The project was submitted by the Northern Prairies Land Trust and involves
clearing invasive woody vegetation from native prairie, administering
prescribed burning, and implementing planned grazing systems.
Reforestation and Wetland Restoration for Permanent
Native Habitat in St. Joseph River Watershed ($45,000) – The St.
Joseph River Watershed Initiative Partnership will protect, restore
and enhance wetland and forest habitat in the St. Joseph River watershed
in Hillsdale County, Michigan; Defiance and Williams counties, Ohio;
and Allen, Dekalb, and Noble counties, Indiana. The project will benefit
the Copperbelly water snake, Indiana bat, clubshell, white cat's pearlymussel,
Northern riffleshell, and the Eastern massasauga rattlesnake, as well
as 5 other at-risk species. The initiative has identified at least
14 landowners where nearly 140 acres of reforestation will occur to
connect wetland corridor habitat for these species.
Protection, Management, and Monitoring Cave Habitat
for the Ozark Big-eared Bat ($9,000) – Rogers State University
initiated this project which will provide specific management for protection
of the Ozark big-eared bat and other rare cave fauna at a single cave
in Adair County, Oklahoma; implement management and protection at one
of three potential caves in Adair County, Oklahoma and monitor the
cave, gate/grill system and bat populations to evaluate continued occupancy
by the Ozark big-eared bat.
Enhancing Habitat in a Priority Stream ($21,500) – This
grant will assist the landowner with a riparian restoration project
along Copper Creek, in the Clinch River watershed in Scott County,
Virginia. The goal of the restoration project is to improve stream
quality and restore habitat for two endangered species, the purple
bean and yellowfin madtom, as well as indirectly benefit several other
listed species. The area being protected includes approximately 5,000
feet of stream bank and 9 acres of riparian area. The project application
was submitted by Scott County Soil and Water Conservation District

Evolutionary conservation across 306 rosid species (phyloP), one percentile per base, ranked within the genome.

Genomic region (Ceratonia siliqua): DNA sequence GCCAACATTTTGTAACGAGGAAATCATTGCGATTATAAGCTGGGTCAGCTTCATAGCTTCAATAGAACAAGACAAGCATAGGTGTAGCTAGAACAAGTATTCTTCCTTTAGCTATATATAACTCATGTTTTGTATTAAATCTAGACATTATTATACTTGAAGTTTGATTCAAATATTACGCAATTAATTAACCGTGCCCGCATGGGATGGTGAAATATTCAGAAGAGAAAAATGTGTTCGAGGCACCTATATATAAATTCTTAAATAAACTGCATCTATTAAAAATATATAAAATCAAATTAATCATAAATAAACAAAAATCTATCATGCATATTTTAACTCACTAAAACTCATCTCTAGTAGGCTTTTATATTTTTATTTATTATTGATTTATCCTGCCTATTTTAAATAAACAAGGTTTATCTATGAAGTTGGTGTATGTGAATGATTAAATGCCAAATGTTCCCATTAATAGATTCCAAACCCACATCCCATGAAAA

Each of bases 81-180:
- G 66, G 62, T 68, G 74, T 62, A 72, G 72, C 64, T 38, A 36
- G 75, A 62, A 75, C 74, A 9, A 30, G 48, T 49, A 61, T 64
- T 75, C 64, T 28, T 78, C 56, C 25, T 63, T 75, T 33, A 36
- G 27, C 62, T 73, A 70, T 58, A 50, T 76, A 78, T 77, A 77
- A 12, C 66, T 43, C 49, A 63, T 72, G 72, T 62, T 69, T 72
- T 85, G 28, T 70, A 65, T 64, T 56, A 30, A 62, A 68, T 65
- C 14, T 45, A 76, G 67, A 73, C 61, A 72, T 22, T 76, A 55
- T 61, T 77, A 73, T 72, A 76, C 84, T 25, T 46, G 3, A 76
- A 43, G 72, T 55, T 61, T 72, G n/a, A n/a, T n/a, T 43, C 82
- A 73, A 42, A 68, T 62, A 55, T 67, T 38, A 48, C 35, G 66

and a private landowner.
Wolf Haven Prairie Restoration ($74,000) – The Nature Conservancy
submitted the project which will restore high-quality prairie habitat
in Thurston County, Washington. Improved habitat quality will provide
opportunities for the enhancement, colonization, or introduction of six
at-risk animal species including Mazama pocket gopher, Mardon skipper,
and Taylor’s checkerspot (all federal candidate speces). In addition,
the federally threatened golden paintbrush will be re-introduced at the
site. Golden paintbrush reintroduction will follow the guidelines outlined
in the “Recovery Plan for Golden Paintbrush.”
Auwahi III Dryland Forest Ecosystem Restoration ($280,500) – The
objective of this project is the construction of an ungulate-proof fence
protecting 190 acres of Auwahi forest on privately-owned ‘Ulupalakua
Ranch in Maui County, Hawaii. This project was submitted by the Tri-Isle
Resource Conservation and Development Council, Inc. and builds on the
success of previous Auwahi restoration projects by protecting one of
the richest and most endangered of Hawaiian ecosystems. The species which
will benefit include the Blackburn’s sphinx moth and eight federally
listed and two candidate plants.
In the Southeast Region, projects in Alabama, Arkansas,
Florida, Georgia, Kentucky, Louisiana, and Mississippi were selected
for funding. The nationwide list of projects selected for funding under
the Private Stewardship Grants Program may be accessed at
http://endangered.fws.gov/grants/private_stewardship.html. The Catalog
of Federal Domestic Assistance number for this grant program is 15-632.
The U.S. Fish and Wildlife Service is the principal Federal
agency responsible for conserving, protecting and enhancing fish, wildlife
and plants and their habitats for the continuing benefit of the American
people. The Service manages the 95-million- acre National Wildlife Refuge
System, which encompasses 547 national wildlife refuges, thousands of
small wetlands and other special management areas. It also operates 69
national fish hatcheries, 64 fishery resources offices, and 81 ecological
services field stations. The agency enforces Federal wildlife laws, administers
Endangered Species Act, manages migratory bird populations, restores
nationally significant fisheries, conserves and restores wildlife habitat
such as wetlands, and helps foreign and Native American Tribal governments
with their conservation efforts. It also oversees the Federal Assistance
program, which distributes hundreds of millions of dollars in excise
taxes on fishing and hunting equipment to State fish and wildlife agencies.